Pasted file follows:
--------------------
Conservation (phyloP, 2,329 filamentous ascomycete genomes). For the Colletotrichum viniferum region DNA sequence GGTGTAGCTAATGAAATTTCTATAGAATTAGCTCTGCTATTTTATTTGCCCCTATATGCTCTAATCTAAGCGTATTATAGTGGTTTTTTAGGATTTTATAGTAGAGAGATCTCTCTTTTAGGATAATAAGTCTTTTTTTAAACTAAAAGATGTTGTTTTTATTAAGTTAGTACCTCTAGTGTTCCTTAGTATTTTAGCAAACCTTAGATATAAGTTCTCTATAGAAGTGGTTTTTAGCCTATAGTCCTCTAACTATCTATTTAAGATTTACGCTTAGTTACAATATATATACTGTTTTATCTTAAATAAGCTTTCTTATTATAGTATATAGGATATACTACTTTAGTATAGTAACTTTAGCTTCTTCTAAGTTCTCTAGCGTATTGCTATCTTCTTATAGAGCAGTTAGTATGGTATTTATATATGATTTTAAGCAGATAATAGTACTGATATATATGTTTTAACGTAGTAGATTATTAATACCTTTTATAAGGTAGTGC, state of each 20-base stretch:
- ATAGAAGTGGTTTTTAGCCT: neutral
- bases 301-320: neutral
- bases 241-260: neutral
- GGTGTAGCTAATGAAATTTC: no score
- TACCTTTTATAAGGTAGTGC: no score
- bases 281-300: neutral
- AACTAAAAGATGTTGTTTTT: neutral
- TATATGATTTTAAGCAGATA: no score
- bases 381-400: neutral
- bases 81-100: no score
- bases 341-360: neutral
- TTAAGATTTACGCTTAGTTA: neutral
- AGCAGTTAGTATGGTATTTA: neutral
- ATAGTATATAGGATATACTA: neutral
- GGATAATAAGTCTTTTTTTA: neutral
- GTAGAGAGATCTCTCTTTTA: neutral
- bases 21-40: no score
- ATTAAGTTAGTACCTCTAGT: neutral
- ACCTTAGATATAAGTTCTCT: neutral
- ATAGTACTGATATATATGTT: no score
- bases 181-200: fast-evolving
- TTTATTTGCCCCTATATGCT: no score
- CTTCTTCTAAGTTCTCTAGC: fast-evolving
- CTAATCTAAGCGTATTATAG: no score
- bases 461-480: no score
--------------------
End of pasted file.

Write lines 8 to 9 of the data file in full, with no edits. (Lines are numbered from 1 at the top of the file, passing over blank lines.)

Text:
- AACTAAAAGATGTTGTTTTT: neutral
- TATATGATTTTAAGCAGATA: no score